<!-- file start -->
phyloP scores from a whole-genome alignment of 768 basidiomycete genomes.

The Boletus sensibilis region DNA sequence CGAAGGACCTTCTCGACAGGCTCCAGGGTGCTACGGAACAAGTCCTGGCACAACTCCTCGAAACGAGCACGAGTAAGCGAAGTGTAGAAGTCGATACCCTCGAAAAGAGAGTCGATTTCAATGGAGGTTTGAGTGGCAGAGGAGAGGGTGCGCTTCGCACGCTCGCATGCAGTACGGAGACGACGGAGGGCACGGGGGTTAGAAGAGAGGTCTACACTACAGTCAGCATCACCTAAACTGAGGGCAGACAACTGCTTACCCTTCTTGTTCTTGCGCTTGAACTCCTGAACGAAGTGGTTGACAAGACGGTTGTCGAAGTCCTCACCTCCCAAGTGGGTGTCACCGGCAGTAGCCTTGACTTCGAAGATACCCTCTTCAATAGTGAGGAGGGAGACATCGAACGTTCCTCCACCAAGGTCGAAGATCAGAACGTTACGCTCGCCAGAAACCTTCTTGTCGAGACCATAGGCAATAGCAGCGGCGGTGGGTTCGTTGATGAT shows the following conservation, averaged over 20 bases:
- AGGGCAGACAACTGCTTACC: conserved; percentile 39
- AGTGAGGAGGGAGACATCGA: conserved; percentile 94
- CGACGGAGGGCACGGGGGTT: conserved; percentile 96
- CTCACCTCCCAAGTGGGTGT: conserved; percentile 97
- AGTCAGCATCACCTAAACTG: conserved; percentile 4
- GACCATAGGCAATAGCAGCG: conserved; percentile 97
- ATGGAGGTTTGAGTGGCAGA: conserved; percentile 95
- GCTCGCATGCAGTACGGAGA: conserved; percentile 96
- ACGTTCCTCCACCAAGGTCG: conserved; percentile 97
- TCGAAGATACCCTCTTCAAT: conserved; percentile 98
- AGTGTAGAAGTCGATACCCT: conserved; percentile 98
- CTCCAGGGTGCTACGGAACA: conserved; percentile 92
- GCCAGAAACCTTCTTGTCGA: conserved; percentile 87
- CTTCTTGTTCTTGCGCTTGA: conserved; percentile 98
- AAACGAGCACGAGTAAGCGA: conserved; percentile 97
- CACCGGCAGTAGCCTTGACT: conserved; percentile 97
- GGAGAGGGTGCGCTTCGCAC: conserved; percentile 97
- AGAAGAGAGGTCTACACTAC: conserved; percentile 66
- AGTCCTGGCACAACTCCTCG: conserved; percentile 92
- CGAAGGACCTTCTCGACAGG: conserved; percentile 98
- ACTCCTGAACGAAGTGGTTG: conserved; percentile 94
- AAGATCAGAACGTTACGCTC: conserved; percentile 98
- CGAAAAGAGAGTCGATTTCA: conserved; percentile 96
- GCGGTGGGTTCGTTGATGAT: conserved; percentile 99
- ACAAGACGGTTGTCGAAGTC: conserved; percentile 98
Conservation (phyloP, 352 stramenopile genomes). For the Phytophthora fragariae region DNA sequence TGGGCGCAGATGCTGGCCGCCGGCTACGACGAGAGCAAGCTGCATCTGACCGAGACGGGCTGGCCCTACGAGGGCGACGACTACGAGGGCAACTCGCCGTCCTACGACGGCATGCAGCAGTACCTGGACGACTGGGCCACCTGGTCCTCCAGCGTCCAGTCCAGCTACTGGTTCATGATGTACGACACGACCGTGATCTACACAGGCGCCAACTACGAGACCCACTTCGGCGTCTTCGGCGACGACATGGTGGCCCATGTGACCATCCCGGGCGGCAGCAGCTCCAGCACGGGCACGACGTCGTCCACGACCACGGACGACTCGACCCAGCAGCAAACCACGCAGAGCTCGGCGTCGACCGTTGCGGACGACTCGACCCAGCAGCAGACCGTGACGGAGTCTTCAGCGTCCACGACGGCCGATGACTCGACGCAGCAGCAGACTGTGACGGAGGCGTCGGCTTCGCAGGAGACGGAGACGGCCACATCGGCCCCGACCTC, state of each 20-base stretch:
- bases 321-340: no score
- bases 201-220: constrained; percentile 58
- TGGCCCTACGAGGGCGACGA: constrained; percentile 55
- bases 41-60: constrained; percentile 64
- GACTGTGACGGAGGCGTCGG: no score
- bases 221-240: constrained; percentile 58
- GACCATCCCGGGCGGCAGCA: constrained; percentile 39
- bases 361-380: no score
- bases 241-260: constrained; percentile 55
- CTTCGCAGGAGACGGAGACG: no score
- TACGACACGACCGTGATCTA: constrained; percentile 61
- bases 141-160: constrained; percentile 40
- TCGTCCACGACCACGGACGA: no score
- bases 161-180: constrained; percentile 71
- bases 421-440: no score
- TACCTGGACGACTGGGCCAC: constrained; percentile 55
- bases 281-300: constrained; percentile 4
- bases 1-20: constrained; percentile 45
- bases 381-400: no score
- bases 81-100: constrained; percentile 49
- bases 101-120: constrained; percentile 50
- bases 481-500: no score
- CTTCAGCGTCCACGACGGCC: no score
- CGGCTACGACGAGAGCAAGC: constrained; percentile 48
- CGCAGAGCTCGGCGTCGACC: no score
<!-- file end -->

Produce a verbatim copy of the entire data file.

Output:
phyloP scores from a whole-genome alignment of 768 basidiomycete genomes.

The Boletus sensibilis region DNA sequence CGAAGGACCTTCTCGACAGGCTCCAGGGTGCTACGGAACAAGTCCTGGCACAACTCCTCGAAACGAGCACGAGTAAGCGAAGTGTAGAAGTCGATACCCTCGAAAAGAGAGTCGATTTCAATGGAGGTTTGAGTGGCAGAGGAGAGGGTGCGCTTCGCACGCTCGCATGCAGTACGGAGACGACGGAGGGCACGGGGGTTAGAAGAGAGGTCTACACTACAGTCAGCATCACCTAAACTGAGGGCAGACAACTGCTTACCCTTCTTGTTCTTGCGCTTGAACTCCTGAACGAAGTGGTTGACAAGACGGTTGTCGAAGTCCTCACCTCCCAAGTGGGTGTCACCGGCAGTAGCCTTGACTTCGAAGATACCCTCTTCAATAGTGAGGAGGGAGACATCGAACGTTCCTCCACCAAGGTCGAAGATCAGAACGTTACGCTCGCCAGAAACCTTCTTGTCGAGACCATAGGCAATAGCAGCGGCGGTGGGTTCGTTGATGAT shows the following conservation, averaged over 20 bases:
- AGGGCAGACAACTGCTTACC: conserved; percentile 39
- AGTGAGGAGGGAGACATCGA: conserved; percentile 94
- CGACGGAGGGCACGGGGGTT: conserved; percentile 96
- CTCACCTCCCAAGTGGGTGT: conserved; percentile 97
- AGTCAGCATCACCTAAACTG: conserved; percentile 4
- GACCATAGGCAATAGCAGCG: conserved; percentile 97
- ATGGAGGTTTGAGTGGCAGA: conserved; percentile 95
- GCTCGCATGCAGTACGGAGA: conserved; percentile 96
- ACGTTCCTCCACCAAGGTCG: conserved; percentile 97
- TCGAAGATACCCTCTTCAAT: conserved; percentile 98
- AGTGTAGAAGTCGATACCCT: conserved; percentile 98
- CTCCAGGGTGCTACGGAACA: conserved; percentile 92
- GCCAGAAACCTTCTTGTCGA: conserved; percentile 87
- CTTCTTGTTCTTGCGCTTGA: conserved; percentile 98
- AAACGAGCACGAGTAAGCGA: conserved; percentile 97
- CACCGGCAGTAGCCTTGACT: conserved; percentile 97
- GGAGAGGGTGCGCTTCGCAC: conserved; percentile 97
- AGAAGAGAGGTCTACACTAC: conserved; percentile 66
- AGTCCTGGCACAACTCCTCG: conserved; percentile 92
- CGAAGGACCTTCTCGACAGG: conserved; percentile 98
- ACTCCTGAACGAAGTGGTTG: conserved; percentile 94
- AAGATCAGAACGTTACGCTC: conserved; percentile 98
- CGAAAAGAGAGTCGATTTCA: conserved; percentile 96
- GCGGTGGGTTCGTTGATGAT: conserved; percentile 99
- ACAAGACGGTTGTCGAAGTC: conserved; percentile 98
Conservation (phyloP, 352 stramenopile genomes). For the Phytophthora fragariae region DNA sequence TGGGCGCAGATGCTGGCCGCCGGCTACGACGAGAGCAAGCTGCATCTGACCGAGACGGGCTGGCCCTACGAGGGCGACGACTACGAGGGCAACTCGCCGTCCTACGACGGCATGCAGCAGTACCTGGACGACTGGGCCACCTGGTCCTCCAGCGTCCAGTCCAGCTACTGGTTCATGATGTACGACACGACCGTGATCTACACAGGCGCCAACTACGAGACCCACTTCGGCGTCTTCGGCGACGACATGGTGGCCCATGTGACCATCCCGGGCGGCAGCAGCTCCAGCACGGGCACGACGTCGTCCACGACCACGGACGACTCGACCCAGCAGCAAACCACGCAGAGCTCGGCGTCGACCGTTGCGGACGACTCGACCCAGCAGCAGACCGTGACGGAGTCTTCAGCGTCCACGACGGCCGATGACTCGACGCAGCAGCAGACTGTGACGGAGGCGTCGGCTTCGCAGGAGACGGAGACGGCCACATCGGCCCCGACCTC, state of each 20-base stretch:
- bases 321-340: no score
- bases 201-220: constrained; percentile 58
- TGGCCCTACGAGGGCGACGA: constrained; percentile 55
- bases 41-60: constrained; percentile 64
- GACTGTGACGGAGGCGTCGG: no score
- bases 221-240: constrained; percentile 58
- GACCATCCCGGGCGGCAGCA: constrained; percentile 39
- bases 361-380: no score
- bases 241-260: constrained; percentile 55
- CTTCGCAGGAGACGGAGACG: no score
- TACGACACGACCGTGATCTA: constrained; percentile 61
- bases 141-160: constrained; percentile 40
- TCGTCCACGACCACGGACGA: no score
- bases 161-180: constrained; percentile 71
- bases 421-440: no score
- TACCTGGACGACTGGGCCAC: constrained; percentile 55
- bases 281-300: constrained; percentile 4
- bases 1-20: constrained; percentile 45
- bases 381-400: no score
- bases 81-100: constrained; percentile 49
- bases 101-120: constrained; percentile 50
- bases 481-500: no score
- CTTCAGCGTCCACGACGGCC: no score
- CGGCTACGACGAGAGCAAGC: constrained; percentile 48
- CGCAGAGCTCGGCGTCGACC: no score